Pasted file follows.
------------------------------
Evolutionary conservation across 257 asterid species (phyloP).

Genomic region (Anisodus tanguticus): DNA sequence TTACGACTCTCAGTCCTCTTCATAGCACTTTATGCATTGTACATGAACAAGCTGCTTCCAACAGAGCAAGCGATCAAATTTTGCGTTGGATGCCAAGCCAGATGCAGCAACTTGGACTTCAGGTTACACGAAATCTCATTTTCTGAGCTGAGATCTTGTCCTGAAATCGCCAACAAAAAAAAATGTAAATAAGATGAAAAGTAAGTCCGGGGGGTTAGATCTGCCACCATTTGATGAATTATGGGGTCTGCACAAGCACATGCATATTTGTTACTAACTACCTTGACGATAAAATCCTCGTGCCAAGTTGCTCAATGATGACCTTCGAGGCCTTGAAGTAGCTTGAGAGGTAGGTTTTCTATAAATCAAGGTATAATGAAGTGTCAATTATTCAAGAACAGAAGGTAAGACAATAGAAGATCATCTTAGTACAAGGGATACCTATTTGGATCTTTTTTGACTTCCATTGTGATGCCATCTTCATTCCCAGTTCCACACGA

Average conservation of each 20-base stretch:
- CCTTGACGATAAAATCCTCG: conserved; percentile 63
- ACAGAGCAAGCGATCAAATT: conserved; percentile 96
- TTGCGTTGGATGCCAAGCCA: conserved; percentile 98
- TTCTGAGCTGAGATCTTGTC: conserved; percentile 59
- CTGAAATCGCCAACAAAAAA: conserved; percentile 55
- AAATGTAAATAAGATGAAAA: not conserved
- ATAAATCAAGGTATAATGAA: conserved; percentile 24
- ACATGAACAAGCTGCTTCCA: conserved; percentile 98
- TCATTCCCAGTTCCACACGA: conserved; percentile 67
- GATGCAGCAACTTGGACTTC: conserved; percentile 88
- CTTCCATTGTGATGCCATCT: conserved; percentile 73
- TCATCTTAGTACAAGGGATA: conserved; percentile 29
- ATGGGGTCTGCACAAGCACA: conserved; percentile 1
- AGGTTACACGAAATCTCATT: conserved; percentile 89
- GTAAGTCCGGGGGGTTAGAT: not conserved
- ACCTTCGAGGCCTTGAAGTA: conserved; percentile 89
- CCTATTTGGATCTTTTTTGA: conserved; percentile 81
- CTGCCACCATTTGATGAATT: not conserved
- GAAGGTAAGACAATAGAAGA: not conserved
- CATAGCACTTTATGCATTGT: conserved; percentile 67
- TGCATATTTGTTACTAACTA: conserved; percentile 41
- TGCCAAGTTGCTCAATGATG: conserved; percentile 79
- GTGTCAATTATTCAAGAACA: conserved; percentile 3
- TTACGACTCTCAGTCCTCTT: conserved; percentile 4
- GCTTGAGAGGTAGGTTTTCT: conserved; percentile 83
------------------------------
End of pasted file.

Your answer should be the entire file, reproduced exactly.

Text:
Evolutionary conservation across 257 asterid species (phyloP).

Genomic region (Anisodus tanguticus): DNA sequence TTACGACTCTCAGTCCTCTTCATAGCACTTTATGCATTGTACATGAACAAGCTGCTTCCAACAGAGCAAGCGATCAAATTTTGCGTTGGATGCCAAGCCAGATGCAGCAACTTGGACTTCAGGTTACACGAAATCTCATTTTCTGAGCTGAGATCTTGTCCTGAAATCGCCAACAAAAAAAAATGTAAATAAGATGAAAAGTAAGTCCGGGGGGTTAGATCTGCCACCATTTGATGAATTATGGGGTCTGCACAAGCACATGCATATTTGTTACTAACTACCTTGACGATAAAATCCTCGTGCCAAGTTGCTCAATGATGACCTTCGAGGCCTTGAAGTAGCTTGAGAGGTAGGTTTTCTATAAATCAAGGTATAATGAAGTGTCAATTATTCAAGAACAGAAGGTAAGACAATAGAAGATCATCTTAGTACAAGGGATACCTATTTGGATCTTTTTTGACTTCCATTGTGATGCCATCTTCATTCCCAGTTCCACACGA

Average conservation of each 20-base stretch:
- CCTTGACGATAAAATCCTCG: conserved; percentile 63
- ACAGAGCAAGCGATCAAATT: conserved; percentile 96
- TTGCGTTGGATGCCAAGCCA: conserved; percentile 98
- TTCTGAGCTGAGATCTTGTC: conserved; percentile 59
- CTGAAATCGCCAACAAAAAA: conserved; percentile 55
- AAATGTAAATAAGATGAAAA: not conserved
- ATAAATCAAGGTATAATGAA: conserved; percentile 24
- ACATGAACAAGCTGCTTCCA: conserved; percentile 98
- TCATTCCCAGTTCCACACGA: conserved; percentile 67
- GATGCAGCAACTTGGACTTC: conserved; percentile 88
- CTTCCATTGTGATGCCATCT: conserved; percentile 73
- TCATCTTAGTACAAGGGATA: conserved; percentile 29
- ATGGGGTCTGCACAAGCACA: conserved; percentile 1
- AGGTTACACGAAATCTCATT: conserved; percentile 89
- GTAAGTCCGGGGGGTTAGAT: not conserved
- ACCTTCGAGGCCTTGAAGTA: conserved; percentile 89
- CCTATTTGGATCTTTTTTGA: conserved; percentile 81
- CTGCCACCATTTGATGAATT: not conserved
- GAAGGTAAGACAATAGAAGA: not conserved
- CATAGCACTTTATGCATTGT: conserved; percentile 67
- TGCATATTTGTTACTAACTA: conserved; percentile 41
- TGCCAAGTTGCTCAATGATG: conserved; percentile 79
- GTGTCAATTATTCAAGAACA: conserved; percentile 3
- TTACGACTCTCAGTCCTCTT: conserved; percentile 4
- GCTTGAGAGGTAGGTTTTCT: conserved; percentile 83